Summary: The X-M1 is Fujifilm's entry-level mirrorless camera with its unique X-Trans sensor. While it lacks the build quality and EVF of the more expensive X-E1, it adds a sharper, tilting LCD and Wi-Fi. The X-M1 is capable of taking incredibly sharp photos with very little noise. Performance is very good, although AF speeds are not as quick as the best-in-class mirrorless cameras.The camera is missing a few other handy features too, like an electronic level and remote control...
Pros: Excellent image quality; top-notch JPEG engine reduces the need for Raw, Low noise until the very highest sensitivities, Solid build quality, despite composite construction, Sharp, tilting 3-inch LCD has wide viewing angle, Quick startup, shot-to-shot speeds, DR, highlight, and shadow tone tools brighten shadows and restore highlights, Handy focus peaking feature, Numerous bracketing modes, In-camera Raw processing, Good quality kit lens, Wi-Fi allows easy photo sharing
Cons: AF speeds a bit slower that mirrorless competition, Areas of fine green detail can be 'mushy', Awkwardly placed rear dial takes getting used-to, No electronic level, Camera cannot be controlled via Wi-Fi, Moiré, rolling shutter can be an issue in videos, Lacks HDR, panorama features, Can't access memory card when using tripod
Summary: The Fujifilm X-M1 is the third interchangeable lens camera in Fujifilm's X-Series, following the X-E1 and X-Pro1. While it inherits the same X-mount for lenses and 16 Megapixel X-Trans sensor, thereby delivering essentially the same quality, it marks a bit of a departure from the two previous models which were aimed at the professional and enthusiast markets.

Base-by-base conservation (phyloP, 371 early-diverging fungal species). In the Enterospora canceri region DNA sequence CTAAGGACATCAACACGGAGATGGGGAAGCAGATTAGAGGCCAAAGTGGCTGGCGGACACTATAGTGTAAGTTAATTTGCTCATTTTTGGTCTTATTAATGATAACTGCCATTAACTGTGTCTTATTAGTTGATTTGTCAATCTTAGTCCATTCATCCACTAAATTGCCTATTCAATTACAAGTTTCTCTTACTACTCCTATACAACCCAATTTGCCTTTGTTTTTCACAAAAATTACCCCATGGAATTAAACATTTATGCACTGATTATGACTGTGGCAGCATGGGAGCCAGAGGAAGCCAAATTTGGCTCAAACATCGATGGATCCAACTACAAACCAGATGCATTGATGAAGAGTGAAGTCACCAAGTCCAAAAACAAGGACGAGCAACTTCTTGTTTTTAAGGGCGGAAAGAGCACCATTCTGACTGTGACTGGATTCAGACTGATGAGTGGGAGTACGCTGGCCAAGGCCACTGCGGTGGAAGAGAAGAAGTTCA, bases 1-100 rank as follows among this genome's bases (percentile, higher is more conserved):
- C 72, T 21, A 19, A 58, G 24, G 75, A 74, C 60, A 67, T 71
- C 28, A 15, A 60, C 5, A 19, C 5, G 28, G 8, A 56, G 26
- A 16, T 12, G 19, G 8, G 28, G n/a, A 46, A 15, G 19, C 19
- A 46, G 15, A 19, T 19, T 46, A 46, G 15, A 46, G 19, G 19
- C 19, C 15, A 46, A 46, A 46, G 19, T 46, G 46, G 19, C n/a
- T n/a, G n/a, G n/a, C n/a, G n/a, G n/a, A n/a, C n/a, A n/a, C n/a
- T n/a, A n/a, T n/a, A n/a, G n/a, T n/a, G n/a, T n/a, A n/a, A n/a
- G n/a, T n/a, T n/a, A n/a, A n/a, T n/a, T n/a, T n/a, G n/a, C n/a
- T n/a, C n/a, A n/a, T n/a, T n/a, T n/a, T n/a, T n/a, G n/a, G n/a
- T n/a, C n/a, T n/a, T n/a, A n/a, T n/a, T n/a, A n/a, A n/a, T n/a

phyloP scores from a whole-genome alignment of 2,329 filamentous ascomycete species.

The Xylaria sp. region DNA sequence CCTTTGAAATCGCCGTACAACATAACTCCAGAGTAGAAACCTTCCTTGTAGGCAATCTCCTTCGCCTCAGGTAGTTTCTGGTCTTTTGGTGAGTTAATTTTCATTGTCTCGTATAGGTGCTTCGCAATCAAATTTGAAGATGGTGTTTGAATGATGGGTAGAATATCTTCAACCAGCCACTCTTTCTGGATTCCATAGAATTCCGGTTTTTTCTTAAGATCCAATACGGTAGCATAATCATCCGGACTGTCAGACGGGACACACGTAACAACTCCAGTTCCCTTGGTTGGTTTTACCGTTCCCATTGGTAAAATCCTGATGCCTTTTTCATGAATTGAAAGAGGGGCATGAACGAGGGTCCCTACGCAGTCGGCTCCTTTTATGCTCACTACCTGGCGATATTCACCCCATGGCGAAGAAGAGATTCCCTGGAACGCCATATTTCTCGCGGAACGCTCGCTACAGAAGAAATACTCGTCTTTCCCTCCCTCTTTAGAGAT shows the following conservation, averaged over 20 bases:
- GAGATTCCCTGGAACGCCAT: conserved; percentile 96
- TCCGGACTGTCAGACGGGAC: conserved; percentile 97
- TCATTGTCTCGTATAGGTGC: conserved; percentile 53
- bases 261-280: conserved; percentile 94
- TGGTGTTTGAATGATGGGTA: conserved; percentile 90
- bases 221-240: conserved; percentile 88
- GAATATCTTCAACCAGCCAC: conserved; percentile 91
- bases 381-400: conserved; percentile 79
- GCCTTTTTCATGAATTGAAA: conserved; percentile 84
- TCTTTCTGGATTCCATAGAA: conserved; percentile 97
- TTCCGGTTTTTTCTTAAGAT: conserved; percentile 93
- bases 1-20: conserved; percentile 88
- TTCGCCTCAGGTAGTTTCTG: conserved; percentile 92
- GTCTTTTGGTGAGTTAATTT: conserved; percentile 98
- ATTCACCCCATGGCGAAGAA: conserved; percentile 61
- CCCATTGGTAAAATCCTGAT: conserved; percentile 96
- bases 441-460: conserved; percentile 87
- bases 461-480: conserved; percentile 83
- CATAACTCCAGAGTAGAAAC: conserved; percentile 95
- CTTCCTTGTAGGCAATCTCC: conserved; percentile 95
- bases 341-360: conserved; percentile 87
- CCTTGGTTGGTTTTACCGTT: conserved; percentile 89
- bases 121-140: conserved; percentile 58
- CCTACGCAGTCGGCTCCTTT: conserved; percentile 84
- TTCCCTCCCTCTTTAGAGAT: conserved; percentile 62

Pros: APS-C X-Trans sensor., Excellent high ISO noise performance., 920 million dot tilting LCD panel., Focus peaking (only for stills)., Built-in wifi.
Cons: No optional EVF., No touch screen., Poor movie AF., Poorly implemented geotagging., No effects or focus peaking for movies., No wifi remote control.
Summary: With the success of Fuji's X-Pro1 and X-E1, the X-M1 was always likely to be the next logical step for the company. It has all the classic looks and stylish design we have come to expect from the X series, and includes the same excellent sensor as used in these two more advanced models, which means that the image quality and colour rendition of the X-M1 are just as good. However, there is a catch.
Excerpt: Announced towards the end of June 2013, the Fujifilm X-M1 is the third model in the company's Compact System Camera (CSC) line-up and targeted more towards snapshooters. Featuring the same 16.3 megapixel X-Trans CMOS sensor as the X-Pro1 and X-E1 but a new EXR Processor Pro image processor, it's a little smaller and lighter than previous models and includes integrated Wi-Fi, just like Fujifilm's compact cameras.